Retail leaders often aren’t tech wizards. But they have a responsibility to make smart decisions that ensure the future success of their companies. Prioritize app and mobile security for your online retail experiences by working with developers who understand how to build a secure app. Ask questions featured in this article from Tech Republic. You can be the one who saves the company and the customers a ton of time and money with the right decisions about what goes into the app.

The right payment methods will pay off in app UX

If you think your app is perfect because it’s already secure and offers an excellent customer experience, there’s more work to do. Take a critical look at the checkout experience, specifically the payment method. That could be the point where customers check out of the app, instead of checking out with their order. 

A Baymard Institute study found that 8% of shoppers abandon their carts because of too few payment methods available at checkout. Customers have more ways to pay than ever before, so retailers must keep up by accepting payments from payment processors like PayPal and virtual wallets like Apple Pay.

Paying with a credit or debit card can be risky business, so many attentive consumers are seeking alternative payment options at checkout. Retail credit card breaches cost consumers millions while shaking confidence in retailers’ ability to protect their customers’ sensitive information. Alternative payment methods like PayPal are often less susceptible to data breaches than are credit cards, as they offer more layers of security with an encrypted platform.

 From a merchant’s perspective, some fraud-protection providers offer PayPal-like security for credit card purchases, meaning merchants can offer a full range of payment options. 

Offering a variety of payment methods, including alternative methods, within your retail app is a double-win: keep more shoppers engaged to complete their checkout, and save your business from losing money due to fraudulent orders and chargebacks.

There’s a lot more to building a secure and engaging app, but it can’t hurt to start with these two ideas.

Are apps necessary or just nice to have?

With all the work that goes into developing the right app for your retail business and the current lukewarm customer reception for apps, it’s important to ask one question before you even start:

Does my business really need an app?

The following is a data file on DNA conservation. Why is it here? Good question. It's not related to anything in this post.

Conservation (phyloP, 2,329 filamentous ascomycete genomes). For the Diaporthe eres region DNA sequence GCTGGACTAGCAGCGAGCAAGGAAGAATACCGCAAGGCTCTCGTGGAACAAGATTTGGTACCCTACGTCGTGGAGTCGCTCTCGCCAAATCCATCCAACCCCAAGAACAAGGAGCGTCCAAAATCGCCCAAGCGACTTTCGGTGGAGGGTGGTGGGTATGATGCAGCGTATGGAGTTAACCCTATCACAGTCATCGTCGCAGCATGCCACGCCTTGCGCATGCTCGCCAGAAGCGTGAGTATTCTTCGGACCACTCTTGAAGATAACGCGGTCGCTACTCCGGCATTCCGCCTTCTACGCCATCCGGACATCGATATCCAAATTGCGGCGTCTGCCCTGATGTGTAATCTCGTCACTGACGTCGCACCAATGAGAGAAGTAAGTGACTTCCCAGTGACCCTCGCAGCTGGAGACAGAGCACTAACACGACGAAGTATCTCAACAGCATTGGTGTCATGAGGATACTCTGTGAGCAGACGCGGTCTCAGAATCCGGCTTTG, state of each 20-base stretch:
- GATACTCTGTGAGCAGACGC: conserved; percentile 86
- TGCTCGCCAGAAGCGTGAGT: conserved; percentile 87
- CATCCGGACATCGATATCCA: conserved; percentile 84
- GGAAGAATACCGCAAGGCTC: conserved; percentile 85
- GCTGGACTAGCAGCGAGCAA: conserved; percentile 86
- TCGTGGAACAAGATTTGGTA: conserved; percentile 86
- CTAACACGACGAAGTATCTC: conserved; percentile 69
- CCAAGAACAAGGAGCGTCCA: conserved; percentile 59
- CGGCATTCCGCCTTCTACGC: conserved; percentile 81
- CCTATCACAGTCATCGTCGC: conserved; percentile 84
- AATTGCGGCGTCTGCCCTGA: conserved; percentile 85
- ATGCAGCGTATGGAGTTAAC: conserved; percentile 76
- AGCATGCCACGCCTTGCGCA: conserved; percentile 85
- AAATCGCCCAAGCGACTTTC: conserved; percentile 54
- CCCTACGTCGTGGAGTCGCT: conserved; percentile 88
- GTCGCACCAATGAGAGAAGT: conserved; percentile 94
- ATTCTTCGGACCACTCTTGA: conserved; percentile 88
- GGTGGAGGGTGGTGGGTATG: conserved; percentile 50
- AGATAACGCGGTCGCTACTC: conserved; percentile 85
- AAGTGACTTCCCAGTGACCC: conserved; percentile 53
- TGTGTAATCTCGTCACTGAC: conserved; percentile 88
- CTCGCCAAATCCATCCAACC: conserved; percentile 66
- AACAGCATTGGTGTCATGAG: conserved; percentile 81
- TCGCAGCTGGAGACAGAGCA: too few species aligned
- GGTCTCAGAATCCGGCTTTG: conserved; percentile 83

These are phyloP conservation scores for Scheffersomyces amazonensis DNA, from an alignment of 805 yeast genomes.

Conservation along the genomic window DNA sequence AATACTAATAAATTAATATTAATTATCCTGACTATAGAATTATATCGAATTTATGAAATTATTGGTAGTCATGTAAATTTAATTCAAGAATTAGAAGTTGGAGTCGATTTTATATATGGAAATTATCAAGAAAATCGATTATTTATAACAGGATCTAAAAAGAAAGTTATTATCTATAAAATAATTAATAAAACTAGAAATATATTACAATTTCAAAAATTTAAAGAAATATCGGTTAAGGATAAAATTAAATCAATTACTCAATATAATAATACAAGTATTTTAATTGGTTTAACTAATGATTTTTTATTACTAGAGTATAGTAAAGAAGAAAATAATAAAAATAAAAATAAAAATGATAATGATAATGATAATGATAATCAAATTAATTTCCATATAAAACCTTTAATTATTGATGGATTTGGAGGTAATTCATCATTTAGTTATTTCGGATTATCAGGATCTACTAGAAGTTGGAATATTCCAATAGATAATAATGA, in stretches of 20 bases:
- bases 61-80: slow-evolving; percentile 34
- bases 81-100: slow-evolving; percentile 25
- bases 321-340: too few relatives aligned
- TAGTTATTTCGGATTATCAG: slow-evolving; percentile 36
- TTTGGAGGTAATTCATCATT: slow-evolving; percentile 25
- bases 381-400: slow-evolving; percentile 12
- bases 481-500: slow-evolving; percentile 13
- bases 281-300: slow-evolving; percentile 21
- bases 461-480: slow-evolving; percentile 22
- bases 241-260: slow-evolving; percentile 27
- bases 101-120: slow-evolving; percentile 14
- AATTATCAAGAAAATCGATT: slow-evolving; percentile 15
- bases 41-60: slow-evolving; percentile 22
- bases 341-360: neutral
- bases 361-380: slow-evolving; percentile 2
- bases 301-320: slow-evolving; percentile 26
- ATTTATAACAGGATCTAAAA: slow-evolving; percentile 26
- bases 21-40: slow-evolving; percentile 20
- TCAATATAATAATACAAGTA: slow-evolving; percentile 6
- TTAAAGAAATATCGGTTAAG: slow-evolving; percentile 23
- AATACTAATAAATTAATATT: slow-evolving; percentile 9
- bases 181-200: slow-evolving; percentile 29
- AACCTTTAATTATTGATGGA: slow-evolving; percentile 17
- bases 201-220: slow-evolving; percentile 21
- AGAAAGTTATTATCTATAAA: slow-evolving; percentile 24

Retail Dive has a great article with insights into why retailers should (or shouldn’t) provide an app to their customers. This article is written with a small business audience in mind, but the advice is valuable for retail leaders from any size business.

  • Who’s your audience? If you’re targeting younger, tech-savvy customers, an app might be the best bet. But if your key demographic skews older, or your analytics show higher traffic and conversions to the desktop site, an app may be pointless. 
  • What’s the ideal experience? Aside from the essentials of customer experience mentioned above, it’s important to think of what an app can offer as an experience versus a mobile site. The key is to differentiate the content per platform. You can leverage unique app-only deals and promotions to draw customers to the app, for example.
  • Which data is best for your business intelligence? Before creating the app, examine your key performance indicators. Apps can provide retailers with more customer engagement metrics beyond likes or opens than other channels such as email marketing and social media apps. This can help build customer connections and start dialogues that reveal your customers’ wants and needs. 

An app can be a great compliment your other omnichannel platforms — if you’re willing to critically examine the app’s blindspots or start fresh with an improved plan that serves the needs of everyone involved in each transaction. These tips can help you start or revamp your retail app strategy with an eye on success.

Photo courtesy of iStock Photo


Online security is a huge question mark, so it’s easy to see how apps and other online shopping experiences can fall short for ecommerce shoppers as retailers balance convenience with security. Contact Signifyd to discuss your needs for ecommerce fraud protection and revenue optimization.

Chris Martinez

Chris is a content strategist at Signifyd.